Writing Advice That Has Nothing To Do With Actually Writing

Writing is hard.

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(source: Giphy)

Let’s just get that out of the way, shall we?

Whether you’re new to writing or you’ve been doing it for years now, that fact never changes. It’s hard to sit down, day after day or night after night, and write words that make sentences that form stories. It takes patience, research, talent, and more to make it all come to life.

Ever since I started publishing in 2013, I’ve been approached by new writers asking for advice. I almost always start out by pointing them to this blog post I wrote, but ever since the release of Weightless, I’ve started to get even more requests – and I want to help. I may not have all the answers (hell, I learn more every single day), but what I do know, I’d love to share.

So, here’s the thing – this post has nothing to do with actually writing. It doesn’t. I do have some advice when it comes to that, but this isn’t the time I’m choosing to share it. Instead, I want to talk about a few things that have nothing to do with writing, but are important as a new author. Let’s hit it.

Be Yourself

I know they say to leave the best for last, but to that I say life’s too short. So, let’s just start here – nothing is more important as a writer than to just be yourself. You can quote me on that. What I have learned in my long life as a writer and short time as a published author is that until you are yourself, no one cares. If you write the same book that’s been written ten times before you, or if you try to “copy/paste” something you see working for another author, or if you work really hard to write a book that doesn’t tell the story you want to tell – people will see right through it.

I get it, okay? I know what it feels like to see books in the same genre as you shooting up to the top of the charts and wondering what the hell you’re doing wrong and why you can’t do the same. But in the end, it comes down to three very simple things:

  1. Write a damn good book.
  2. Edit it until your hands bleed and you want to cry forever.
  3. Market it well – by being yourself and being smart.

What I’m trying to say is that you are your brand. So, with that in mind, don’t be someone you’re not.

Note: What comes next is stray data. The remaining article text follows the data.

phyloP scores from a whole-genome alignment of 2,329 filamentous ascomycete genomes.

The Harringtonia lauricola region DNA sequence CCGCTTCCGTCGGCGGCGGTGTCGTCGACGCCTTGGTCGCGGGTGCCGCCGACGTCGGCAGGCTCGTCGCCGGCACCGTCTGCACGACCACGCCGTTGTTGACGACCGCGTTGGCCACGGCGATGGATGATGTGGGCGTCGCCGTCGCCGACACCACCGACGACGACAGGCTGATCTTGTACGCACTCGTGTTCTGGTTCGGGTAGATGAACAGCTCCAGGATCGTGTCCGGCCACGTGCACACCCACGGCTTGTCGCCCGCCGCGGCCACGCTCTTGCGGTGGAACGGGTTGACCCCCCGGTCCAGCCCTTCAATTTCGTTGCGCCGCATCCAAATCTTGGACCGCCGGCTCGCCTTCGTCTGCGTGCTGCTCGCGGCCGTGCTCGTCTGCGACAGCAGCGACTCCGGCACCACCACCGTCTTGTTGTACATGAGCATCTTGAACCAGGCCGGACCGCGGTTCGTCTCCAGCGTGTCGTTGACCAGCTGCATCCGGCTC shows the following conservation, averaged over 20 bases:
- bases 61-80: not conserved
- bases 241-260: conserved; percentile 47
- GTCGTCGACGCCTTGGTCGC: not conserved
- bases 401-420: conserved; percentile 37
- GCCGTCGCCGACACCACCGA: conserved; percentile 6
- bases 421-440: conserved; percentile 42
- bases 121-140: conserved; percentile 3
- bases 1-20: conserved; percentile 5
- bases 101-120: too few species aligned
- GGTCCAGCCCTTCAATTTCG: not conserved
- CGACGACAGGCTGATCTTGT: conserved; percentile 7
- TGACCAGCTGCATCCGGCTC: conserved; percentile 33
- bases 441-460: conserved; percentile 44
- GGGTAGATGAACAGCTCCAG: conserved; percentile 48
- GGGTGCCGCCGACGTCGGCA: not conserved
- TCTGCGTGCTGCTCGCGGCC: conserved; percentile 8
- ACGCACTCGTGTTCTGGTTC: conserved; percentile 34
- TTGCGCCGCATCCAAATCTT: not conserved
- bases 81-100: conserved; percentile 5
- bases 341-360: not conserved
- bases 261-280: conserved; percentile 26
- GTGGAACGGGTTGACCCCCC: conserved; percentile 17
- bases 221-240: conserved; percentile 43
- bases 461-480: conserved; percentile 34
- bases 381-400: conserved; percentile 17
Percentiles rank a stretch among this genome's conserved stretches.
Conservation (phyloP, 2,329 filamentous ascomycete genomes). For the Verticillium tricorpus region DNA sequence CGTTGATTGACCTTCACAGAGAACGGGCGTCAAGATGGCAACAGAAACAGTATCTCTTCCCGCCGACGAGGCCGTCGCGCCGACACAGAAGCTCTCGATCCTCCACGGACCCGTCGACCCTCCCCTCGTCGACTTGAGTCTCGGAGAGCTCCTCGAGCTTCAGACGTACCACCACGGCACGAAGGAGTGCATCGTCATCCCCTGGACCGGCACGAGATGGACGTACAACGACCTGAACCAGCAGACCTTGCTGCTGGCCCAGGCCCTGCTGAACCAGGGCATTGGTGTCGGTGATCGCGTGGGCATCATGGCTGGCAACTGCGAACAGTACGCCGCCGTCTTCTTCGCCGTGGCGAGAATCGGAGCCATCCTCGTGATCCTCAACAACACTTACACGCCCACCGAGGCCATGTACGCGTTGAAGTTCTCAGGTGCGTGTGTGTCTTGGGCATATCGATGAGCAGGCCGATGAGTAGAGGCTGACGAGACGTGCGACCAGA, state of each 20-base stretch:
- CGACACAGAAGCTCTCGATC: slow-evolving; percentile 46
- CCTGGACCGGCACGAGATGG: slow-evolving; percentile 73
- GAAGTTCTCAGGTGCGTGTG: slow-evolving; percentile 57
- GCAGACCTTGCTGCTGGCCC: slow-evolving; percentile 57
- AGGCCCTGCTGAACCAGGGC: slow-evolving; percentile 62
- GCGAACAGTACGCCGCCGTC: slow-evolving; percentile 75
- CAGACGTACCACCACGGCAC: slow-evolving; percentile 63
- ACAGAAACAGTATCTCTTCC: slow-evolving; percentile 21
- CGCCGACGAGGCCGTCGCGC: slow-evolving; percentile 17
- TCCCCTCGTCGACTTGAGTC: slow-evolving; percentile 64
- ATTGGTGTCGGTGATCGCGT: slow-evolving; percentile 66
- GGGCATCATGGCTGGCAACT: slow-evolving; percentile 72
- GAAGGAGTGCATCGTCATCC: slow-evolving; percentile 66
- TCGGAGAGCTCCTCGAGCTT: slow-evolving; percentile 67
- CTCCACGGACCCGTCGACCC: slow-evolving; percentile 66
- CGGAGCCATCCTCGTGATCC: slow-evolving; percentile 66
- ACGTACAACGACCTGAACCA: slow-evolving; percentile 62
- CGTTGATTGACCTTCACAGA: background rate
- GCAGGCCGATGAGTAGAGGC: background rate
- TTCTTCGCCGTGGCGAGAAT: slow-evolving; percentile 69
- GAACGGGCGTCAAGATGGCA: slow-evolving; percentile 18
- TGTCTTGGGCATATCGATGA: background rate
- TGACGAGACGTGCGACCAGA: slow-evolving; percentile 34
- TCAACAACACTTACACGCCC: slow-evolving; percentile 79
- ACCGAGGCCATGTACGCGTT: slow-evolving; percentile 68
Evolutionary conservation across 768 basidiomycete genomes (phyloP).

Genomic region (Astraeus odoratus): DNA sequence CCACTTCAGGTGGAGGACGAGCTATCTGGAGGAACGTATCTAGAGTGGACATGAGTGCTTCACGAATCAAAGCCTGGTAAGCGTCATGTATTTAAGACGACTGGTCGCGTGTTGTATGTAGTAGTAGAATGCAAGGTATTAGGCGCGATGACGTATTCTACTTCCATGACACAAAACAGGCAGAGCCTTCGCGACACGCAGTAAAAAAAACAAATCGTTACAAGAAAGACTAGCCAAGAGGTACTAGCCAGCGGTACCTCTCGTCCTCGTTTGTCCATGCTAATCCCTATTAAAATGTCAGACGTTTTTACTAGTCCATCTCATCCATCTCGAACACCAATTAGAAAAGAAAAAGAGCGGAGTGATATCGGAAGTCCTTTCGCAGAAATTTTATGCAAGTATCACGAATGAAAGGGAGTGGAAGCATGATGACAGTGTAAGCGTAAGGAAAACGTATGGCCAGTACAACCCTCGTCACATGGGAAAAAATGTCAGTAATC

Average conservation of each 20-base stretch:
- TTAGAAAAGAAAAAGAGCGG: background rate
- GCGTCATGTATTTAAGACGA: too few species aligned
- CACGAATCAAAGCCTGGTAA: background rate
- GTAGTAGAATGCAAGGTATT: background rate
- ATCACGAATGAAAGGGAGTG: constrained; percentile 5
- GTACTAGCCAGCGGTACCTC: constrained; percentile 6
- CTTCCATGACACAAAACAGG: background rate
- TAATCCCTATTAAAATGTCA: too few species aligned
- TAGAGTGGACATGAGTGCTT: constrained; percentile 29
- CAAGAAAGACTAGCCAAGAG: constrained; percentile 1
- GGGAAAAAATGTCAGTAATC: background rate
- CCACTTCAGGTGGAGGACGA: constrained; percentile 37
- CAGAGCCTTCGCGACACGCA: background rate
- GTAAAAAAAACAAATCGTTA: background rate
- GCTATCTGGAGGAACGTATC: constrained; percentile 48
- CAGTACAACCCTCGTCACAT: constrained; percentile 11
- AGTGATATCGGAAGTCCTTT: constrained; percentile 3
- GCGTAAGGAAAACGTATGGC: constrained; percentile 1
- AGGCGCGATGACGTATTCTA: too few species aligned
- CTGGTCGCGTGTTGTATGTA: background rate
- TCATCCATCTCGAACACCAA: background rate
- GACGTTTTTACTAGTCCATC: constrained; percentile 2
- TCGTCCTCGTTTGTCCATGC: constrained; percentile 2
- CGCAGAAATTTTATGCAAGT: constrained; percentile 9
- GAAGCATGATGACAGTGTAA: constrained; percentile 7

Let me give you an example. One of the biggest things that took off for my brand was doing live videos on Facebook. Why? Because I was being myself – and for some crazy reason people seemed to enjoy hanging out with me in my living room. Now, if you’re not the kind of person who can talk in front of a camera – this isn’t the right move for you. It’s the same with how some authors have made their husbands part of their brand and their fans love it. If you’re not married or your husband isn’t super charismatic – that isn’t the right move for you, either. Some authors write books that make you cry, and feel, and want to throw your eReader – but if you’re more of a romantic comedy writer, that isn’t going to work for you.

Do you see the theme here?

Just because Regina George did it and it worked doesn’t mean you should do it, too.

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Not if it isn’t true to who you are.

It seems simple, and these examples are just small ones to illustrate, but it all comes back to finding out who you are – as a writer, as a person, as a brand – and sticking to that. I’ve seen the copy/paste method used by a lot of authors, and people – readers – see right through it. Even if it doesn’t work at first, even if it takes time to build that audience – be yourself.

Make the Commitment

Just in case you forgot or skipped over the introduction to this post – writing is hard. So make the commitment to it. If writing or becoming a published author is important to you, realize that you’re going to have to make some sacrifices. Say goodbye to Netflix binges and spending every weekend with family and friends. Once you start writing, if you want to make a career out of it, you have to keep going. You have to write on the days the words pour out of you like a fountain and you have to write on the days when not even one word comes easy. You have to write on the days after a long day at your regular job and you have to write on the nights after the kids go to bed.

Writing is a relationship – and it’s the most involved marriage you will ever enter into.